# Should I use log transformed pharmacokinetic data or use GLM gamma regression with log link?

I was taught, that when we deal with data of multiplicative nature, following the log-normal distribution, like in pharmacokinetic analyses, we should log the data first to enable classic parametric tests. The bonus was that the back-transformed tests of means (of log-transformed data) was about the ratio of geometric means (of raw data). We like the geometric means and standard deviations in the pharmaceutical industry, especially because it is equal to medians. Actually, even the regulatory guidelines advise to use the log transformation. This is just an industry standard.

But recently I had a talk with a statistician, who recommended the gamma regression with log link. He plained me why the outcomes of the two are not equivalent. It was not only about the predicted outcome, but also the fact, that GLM handles the mean-variance relationship, which is not handles by log (which changes both mean and variance of the data), does not bias the outcomes (as back-transformed confidence intervals on log data) and still gives nice interpretation in terms of multiplicative change of the response for unit change in predictors.

But, since the models are not equivalent, which one would you advise me to work with log-normal data? Do you know, if the pharmaceutical regulators allow the gamma regression for that? Are the predicted LS-means the geometric means, as when I just run OLS on log-transformed data? As the two models are different, I bet it is not. So what is this?

This answer is a good place to start. The relevant bits (emphasis my own)...

The gamma has a property shared by the lognormal; namely that when the shape parameter is held constant while the scale parameter is varied (as is usually done when using either for models), the variance is proportional to mean-squared (constant coefficient of variation).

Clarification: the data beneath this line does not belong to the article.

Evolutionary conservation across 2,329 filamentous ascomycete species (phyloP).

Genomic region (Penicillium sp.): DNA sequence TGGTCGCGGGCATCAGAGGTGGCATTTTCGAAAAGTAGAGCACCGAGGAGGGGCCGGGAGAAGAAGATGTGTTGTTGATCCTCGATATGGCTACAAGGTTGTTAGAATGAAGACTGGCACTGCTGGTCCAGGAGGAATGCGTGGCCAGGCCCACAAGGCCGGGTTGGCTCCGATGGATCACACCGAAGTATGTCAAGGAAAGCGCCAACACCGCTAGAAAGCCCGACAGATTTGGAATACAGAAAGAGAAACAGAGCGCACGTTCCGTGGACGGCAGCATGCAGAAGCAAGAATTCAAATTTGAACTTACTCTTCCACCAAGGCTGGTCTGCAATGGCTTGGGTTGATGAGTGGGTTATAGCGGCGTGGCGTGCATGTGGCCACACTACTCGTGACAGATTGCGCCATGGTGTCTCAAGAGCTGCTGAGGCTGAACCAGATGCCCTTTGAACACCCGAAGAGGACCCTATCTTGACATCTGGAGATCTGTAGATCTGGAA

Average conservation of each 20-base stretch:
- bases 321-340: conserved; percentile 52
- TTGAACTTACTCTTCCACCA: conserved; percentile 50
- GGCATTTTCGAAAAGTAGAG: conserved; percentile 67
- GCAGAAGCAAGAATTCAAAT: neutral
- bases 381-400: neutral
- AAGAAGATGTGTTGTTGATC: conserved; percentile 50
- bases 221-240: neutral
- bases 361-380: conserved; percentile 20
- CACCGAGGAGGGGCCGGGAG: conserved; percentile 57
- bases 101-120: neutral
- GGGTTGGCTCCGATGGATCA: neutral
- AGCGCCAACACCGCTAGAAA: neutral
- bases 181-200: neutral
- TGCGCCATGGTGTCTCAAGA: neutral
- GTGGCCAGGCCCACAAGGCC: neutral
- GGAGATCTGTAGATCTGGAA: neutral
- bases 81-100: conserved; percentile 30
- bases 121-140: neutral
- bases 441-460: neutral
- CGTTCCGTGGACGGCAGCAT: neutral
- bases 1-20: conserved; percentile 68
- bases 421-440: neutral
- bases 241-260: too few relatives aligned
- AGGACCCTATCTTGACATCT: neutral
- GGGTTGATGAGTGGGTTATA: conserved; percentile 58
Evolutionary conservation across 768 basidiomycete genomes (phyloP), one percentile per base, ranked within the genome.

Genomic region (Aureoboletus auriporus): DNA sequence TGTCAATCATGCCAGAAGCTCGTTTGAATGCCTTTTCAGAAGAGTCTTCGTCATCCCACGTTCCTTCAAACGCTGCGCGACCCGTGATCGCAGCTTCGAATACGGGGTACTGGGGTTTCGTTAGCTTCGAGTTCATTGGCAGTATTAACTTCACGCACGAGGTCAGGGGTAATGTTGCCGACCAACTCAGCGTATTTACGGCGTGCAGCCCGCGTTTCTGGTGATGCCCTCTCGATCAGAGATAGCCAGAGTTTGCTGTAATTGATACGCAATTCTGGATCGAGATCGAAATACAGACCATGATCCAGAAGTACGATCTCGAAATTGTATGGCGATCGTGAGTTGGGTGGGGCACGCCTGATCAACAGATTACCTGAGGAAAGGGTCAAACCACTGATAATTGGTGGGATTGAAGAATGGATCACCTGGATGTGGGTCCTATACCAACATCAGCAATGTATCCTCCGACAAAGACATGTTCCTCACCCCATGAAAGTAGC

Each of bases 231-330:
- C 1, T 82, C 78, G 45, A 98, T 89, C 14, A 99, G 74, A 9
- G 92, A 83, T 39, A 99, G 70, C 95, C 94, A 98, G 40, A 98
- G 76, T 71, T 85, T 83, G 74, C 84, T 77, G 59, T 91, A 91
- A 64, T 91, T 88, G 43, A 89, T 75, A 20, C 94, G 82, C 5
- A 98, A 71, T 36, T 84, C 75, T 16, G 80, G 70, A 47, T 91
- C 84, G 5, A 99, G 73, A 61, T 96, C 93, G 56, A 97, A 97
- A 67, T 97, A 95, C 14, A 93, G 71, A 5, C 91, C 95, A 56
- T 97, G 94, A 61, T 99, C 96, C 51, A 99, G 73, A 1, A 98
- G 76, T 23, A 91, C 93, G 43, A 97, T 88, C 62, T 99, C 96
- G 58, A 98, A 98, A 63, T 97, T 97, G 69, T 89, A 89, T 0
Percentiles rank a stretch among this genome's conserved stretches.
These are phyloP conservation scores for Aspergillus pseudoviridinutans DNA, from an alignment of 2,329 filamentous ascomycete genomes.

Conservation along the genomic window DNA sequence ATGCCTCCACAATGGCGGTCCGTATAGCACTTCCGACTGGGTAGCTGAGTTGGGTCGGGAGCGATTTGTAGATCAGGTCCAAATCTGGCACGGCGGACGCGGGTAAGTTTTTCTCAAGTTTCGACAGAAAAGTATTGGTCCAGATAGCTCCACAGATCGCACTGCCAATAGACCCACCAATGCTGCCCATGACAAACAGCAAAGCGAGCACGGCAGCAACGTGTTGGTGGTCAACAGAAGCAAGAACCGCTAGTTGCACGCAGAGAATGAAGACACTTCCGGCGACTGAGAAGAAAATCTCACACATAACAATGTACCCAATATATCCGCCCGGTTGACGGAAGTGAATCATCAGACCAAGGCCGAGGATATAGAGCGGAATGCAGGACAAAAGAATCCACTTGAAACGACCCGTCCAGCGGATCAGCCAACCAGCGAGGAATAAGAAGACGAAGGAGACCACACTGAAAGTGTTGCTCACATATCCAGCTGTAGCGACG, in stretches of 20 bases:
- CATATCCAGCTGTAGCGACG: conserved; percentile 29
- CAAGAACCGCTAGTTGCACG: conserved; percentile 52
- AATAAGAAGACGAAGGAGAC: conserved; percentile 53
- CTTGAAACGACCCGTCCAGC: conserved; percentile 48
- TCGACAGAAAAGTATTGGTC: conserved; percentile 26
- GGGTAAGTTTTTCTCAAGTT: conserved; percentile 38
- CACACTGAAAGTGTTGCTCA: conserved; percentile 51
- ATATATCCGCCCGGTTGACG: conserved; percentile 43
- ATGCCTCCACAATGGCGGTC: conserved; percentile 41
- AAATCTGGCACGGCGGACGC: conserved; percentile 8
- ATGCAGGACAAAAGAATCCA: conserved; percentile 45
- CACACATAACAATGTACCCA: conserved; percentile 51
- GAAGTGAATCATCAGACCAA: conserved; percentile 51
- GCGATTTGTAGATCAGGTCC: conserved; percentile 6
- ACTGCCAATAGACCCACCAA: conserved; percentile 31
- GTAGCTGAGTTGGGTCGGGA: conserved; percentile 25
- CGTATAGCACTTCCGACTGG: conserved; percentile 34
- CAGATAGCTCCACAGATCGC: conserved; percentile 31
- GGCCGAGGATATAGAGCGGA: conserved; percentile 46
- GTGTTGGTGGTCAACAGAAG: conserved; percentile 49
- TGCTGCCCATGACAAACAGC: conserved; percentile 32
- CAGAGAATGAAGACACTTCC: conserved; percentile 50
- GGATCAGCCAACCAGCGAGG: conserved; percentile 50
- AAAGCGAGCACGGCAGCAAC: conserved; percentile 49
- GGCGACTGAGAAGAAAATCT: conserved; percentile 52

Something approximate to this occurs fairly often with financial data, or indeed, with many other kinds of data.

As a result it's often suitable for data that are continuous, positive, right-skew and where variance is near-constant on the log-scale, though there are a number of other well-known (and often fairly readily available) choices with those properties.

So, from this alone, it seems like gamma regression may be appropriate.

So far as regulation is concerned, it is my understanding that regulators want what they want. So if they insist on log transformed linear regressions then I don't think there is much you can do about that.

I have some PK data I'm playing with right now. Let me compare some models quickly.

• Thank you a lot for your helpful comment. I'm just learning this topic and you guided me well. Kindly please, do the comparison, if possible, but I worry a lot what if the results will be different? And will be, likely, as these are different models? Which one will be "better" to report? Or both, maybe? But what about the interpretation? OLS on log data can be interpreted in terms of ratio of medians or geometric means on the raw scale. But what will be the meaning of means (or LS-means) in the gamma regression? I mean the result of the joint test. Feb 14, 2020 at 0:43
• I can't do a very worthwhile comparison. Looks like some of R's mixed effect tools can't compute CIs for models with non-fixed scale parameters. The models will be slightly different due to different likelihoods. Whether or not they are practically different is really an issue for regulators or pharma to decide. I would report the log-linear model if it is the standard. Feb 14, 2020 at 0:48
• Thank you a lot. I know in R there are numerous packages for fitting it: glmmTMB is quite powered version of the lme4. Mabe the GEE would help you somehow? There is also the mixed beta regression in R, but that's different model. I mention it just by the way. Maybe also this: zeligproject.org and this www2.uaem.mx/r-mirror/web/packages/ZeligMultilevel/vignettes/… Feb 14, 2020 at 0:53
• glmmTMB supports: response distributions: Poisson, binomial, negative binomial (NB1 andNB2 parameterizations), Gamma, Beta, Gaussian; truncated Poissonand negative binomial;Studentt; Tweedie Feb 14, 2020 at 0:55
• I have my own work at the moment, but the comparison on a single data set should be straight forward. Feb 14, 2020 at 0:56